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Jaden Smith is Not an "Icon" Living—But He Could Be

And since the man clearly thinks he is, we owe it to him to hear him out.

Bizarre tweets have shaped our perception of Jaden Smith for many years, but following the late 2017 release of his debut studio album, SYRE, many hip-hop fans—myself included—were forced to reassess our preconceived position. Sure, the album has its flaws—it’s too long, sometimes Jaden’s rapping doesn't match the production—but it's both ambitious and, at times, a thrilling experience.

One of the standout tracks on the album is ”Icon,” a record that boasts one of SYRE’s hardest beats, Jaden’s catchiest lyrics, and which forced me to ask myself the following question: Is Jaden Smith actually an icon?

The short answer, despite what he says to the contrary, is no. It takes a lot of years, and a lot of hard work for a musician to achieve iconic status. Michael Jackson did it. Prince did it. Beyoncé has done it. So has Kanye. 

Jaden Smith is not there yet—but the man clearly thinks he is, and so we owe it to him to hear him out. 

What has Jaden done that leads him to believe he's icon? For starters, according to "Icon" lyrics, creating his own record label. While a lot of iconic musicians have started their own labels—Kanye has G.O.O.D., JAY-Z has Roc Nation, Prince had Paisley Park—founding a record label alone does not make you an icon. No one’s making monuments for, say, Columbia Records founder Edward D. Easton.

As for the rest of the list, Jaden mentions:

  • Leaving his Porsche at home while on tour.
  • Being on the cusp of making an independent movie.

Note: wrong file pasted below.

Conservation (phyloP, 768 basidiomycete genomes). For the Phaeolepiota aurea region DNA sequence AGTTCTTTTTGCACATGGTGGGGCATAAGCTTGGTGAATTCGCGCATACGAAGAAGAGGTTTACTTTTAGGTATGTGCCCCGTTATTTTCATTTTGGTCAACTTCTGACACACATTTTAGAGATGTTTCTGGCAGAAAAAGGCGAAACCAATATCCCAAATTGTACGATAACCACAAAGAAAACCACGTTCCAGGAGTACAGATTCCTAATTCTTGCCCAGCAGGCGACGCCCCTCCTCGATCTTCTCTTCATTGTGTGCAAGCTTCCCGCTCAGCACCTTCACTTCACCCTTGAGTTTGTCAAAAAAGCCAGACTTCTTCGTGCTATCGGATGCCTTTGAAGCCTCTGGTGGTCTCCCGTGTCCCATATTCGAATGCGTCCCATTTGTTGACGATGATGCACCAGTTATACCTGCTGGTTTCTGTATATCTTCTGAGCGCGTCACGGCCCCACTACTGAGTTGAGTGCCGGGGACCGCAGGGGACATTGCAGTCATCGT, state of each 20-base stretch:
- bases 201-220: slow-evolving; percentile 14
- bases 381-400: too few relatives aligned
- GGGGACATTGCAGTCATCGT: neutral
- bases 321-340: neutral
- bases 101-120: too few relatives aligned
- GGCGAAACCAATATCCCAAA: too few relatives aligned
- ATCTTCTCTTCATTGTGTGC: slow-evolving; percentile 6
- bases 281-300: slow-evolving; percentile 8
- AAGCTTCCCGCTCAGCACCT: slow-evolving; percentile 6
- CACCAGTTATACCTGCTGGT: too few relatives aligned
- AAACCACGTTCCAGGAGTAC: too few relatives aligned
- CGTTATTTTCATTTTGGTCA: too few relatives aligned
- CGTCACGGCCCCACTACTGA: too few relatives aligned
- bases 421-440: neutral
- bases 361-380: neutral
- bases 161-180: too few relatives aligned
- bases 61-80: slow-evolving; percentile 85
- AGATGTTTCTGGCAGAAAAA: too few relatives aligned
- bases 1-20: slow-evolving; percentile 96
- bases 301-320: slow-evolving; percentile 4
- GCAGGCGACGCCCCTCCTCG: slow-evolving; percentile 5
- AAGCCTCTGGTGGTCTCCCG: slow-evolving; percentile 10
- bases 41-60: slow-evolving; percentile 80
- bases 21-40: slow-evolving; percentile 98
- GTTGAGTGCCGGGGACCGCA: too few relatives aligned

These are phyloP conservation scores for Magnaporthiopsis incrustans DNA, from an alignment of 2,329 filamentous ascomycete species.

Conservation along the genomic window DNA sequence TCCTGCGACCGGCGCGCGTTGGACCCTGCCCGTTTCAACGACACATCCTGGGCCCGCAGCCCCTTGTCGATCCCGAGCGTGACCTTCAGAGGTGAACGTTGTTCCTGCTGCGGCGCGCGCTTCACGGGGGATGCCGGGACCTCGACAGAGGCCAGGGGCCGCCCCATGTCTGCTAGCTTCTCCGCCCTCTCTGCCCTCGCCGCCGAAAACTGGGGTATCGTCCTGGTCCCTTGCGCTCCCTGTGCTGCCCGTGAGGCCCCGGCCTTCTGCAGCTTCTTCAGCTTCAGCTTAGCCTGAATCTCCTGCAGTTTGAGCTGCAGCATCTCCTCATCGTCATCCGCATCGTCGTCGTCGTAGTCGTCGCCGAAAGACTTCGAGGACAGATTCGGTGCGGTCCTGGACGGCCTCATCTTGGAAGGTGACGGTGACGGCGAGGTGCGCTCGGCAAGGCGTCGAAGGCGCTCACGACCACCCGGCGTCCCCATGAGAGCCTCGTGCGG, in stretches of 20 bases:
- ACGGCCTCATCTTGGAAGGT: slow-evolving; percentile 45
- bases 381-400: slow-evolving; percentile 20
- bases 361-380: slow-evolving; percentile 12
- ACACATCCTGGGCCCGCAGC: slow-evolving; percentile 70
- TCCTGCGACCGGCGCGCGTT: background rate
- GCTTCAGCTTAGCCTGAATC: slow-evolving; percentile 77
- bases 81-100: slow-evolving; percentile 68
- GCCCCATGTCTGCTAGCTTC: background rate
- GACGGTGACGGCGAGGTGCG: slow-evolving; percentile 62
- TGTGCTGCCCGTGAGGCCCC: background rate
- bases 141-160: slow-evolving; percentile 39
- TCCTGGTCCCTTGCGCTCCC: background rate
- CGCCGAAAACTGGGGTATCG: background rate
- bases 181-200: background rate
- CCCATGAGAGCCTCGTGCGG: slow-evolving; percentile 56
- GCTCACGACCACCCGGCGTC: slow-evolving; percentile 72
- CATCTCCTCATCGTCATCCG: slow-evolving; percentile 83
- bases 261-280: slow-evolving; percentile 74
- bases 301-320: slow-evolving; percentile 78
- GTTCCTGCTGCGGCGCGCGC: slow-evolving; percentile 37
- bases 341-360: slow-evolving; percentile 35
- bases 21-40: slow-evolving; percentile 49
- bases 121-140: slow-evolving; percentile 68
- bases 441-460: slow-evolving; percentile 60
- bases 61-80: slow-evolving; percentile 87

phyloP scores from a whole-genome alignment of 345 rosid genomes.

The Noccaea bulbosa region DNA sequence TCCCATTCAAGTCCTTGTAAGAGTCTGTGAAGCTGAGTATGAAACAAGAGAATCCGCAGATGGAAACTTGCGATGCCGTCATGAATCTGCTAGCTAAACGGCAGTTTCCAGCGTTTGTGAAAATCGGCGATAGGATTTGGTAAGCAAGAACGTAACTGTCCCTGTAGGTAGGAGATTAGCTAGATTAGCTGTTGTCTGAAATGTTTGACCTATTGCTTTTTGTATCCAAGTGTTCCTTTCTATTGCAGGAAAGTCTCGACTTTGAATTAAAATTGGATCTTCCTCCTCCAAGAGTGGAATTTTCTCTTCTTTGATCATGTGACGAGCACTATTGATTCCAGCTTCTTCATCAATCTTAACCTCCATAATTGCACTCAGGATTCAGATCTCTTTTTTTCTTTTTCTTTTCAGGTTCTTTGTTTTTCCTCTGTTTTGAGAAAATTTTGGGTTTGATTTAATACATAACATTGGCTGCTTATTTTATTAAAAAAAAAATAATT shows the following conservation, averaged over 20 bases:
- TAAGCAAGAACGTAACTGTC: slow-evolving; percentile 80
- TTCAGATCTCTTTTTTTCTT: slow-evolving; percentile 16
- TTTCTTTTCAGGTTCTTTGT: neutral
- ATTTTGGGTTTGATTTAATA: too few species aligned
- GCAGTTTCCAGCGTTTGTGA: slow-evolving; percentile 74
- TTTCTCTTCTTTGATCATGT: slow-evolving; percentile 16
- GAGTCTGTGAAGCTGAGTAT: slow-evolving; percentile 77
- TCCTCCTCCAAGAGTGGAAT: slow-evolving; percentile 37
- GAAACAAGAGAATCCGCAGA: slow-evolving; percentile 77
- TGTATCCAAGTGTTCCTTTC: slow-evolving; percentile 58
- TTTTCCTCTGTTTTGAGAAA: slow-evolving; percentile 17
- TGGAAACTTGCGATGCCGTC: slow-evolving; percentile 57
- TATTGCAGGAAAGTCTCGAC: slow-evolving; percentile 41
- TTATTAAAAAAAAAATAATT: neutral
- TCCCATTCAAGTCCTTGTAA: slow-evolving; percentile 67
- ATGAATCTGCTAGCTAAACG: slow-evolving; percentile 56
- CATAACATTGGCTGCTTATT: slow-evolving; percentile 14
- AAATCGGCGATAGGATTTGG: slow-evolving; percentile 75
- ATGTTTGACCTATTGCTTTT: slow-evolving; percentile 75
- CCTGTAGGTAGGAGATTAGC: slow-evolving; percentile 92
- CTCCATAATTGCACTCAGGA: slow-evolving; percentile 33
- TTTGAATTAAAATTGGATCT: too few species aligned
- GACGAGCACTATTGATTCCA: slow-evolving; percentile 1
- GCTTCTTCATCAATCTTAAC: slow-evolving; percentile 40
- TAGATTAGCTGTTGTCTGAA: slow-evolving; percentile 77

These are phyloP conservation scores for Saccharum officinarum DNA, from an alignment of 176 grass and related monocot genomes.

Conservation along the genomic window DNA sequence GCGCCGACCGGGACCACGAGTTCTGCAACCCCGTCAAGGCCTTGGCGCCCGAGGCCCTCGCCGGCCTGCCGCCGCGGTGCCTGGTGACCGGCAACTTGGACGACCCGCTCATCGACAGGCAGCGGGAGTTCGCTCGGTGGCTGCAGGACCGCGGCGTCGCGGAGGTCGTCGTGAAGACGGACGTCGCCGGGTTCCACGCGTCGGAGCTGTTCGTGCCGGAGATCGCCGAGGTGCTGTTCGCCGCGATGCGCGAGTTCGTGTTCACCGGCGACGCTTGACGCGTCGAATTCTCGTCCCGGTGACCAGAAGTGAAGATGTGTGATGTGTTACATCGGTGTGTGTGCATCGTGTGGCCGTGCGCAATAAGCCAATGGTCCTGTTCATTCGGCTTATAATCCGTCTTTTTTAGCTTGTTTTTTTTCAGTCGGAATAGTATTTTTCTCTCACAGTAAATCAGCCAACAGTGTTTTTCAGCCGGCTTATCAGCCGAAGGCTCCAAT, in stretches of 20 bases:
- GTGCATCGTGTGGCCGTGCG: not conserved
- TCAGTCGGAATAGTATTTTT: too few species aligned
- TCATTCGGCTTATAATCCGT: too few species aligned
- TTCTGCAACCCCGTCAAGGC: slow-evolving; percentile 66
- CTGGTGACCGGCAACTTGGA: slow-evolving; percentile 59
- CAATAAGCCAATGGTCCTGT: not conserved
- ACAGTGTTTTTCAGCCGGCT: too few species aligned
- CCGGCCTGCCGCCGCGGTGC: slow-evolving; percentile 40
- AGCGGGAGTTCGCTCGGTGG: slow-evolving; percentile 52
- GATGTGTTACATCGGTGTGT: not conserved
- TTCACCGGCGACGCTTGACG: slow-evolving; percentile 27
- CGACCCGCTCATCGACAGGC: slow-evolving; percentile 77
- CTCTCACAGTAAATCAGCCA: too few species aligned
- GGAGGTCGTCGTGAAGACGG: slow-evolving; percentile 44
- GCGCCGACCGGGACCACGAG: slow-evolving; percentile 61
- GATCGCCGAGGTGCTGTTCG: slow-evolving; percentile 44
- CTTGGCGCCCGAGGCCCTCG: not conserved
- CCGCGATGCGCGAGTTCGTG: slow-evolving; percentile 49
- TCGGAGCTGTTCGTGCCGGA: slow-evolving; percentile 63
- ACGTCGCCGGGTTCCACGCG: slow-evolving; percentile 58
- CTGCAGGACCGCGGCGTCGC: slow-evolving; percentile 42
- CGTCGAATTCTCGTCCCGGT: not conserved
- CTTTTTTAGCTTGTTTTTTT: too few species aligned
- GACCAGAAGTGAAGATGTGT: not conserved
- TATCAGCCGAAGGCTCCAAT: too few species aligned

• Having the word “icon” tattooed on his torso (fact check: he doesn’t).
  • Wearing gold grills and dancing like Michael Jackson.

Granted, dancing like Michael Jackson is, in part, what made the actual Michael Jackson an icon, but other than that, none of these things have ever contributed to anyone reaching iconic status. 

Perhaps to find the true origins of Jaden’s perceived iconicism, we have to go Behind The Lyrics™. In an interview with Genius following the release of SYRE, Jaden said, “There are some things I have done that are very, very iconic. Like wearing a skirt at Louis Vuitton. Or like crying in my music videos. So I feel like that’s iconic because no one does those things, you know?”



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It’s true, these moments could be described as iconic, and I would even place wearing a white Batman costume to Kim and Kanye’s wedding alongside them, but while they were visually striking and could have potentially impacted the fashion world—black-tie meets superhero will be the dress code for my wedding, at least—they don’t quite make Jaden himself an icon. Not yet.

Still speaking to Genius, Jaden went on to say, “I think what it means to be an icon is being able to take extreme amounts of hate. And extreme amounts of people saying they don’t fuck with you. The only reason they receive that hate is because they do things other people don’t do.” 

Before watching the interview, I never considered the amount of "hate" someone receives as being their meal ticket to becoming deemed an icon. I always believed being an icon was something that had very little to do with how different someone is and everything to do with fame, impact and his or her enduring legacy.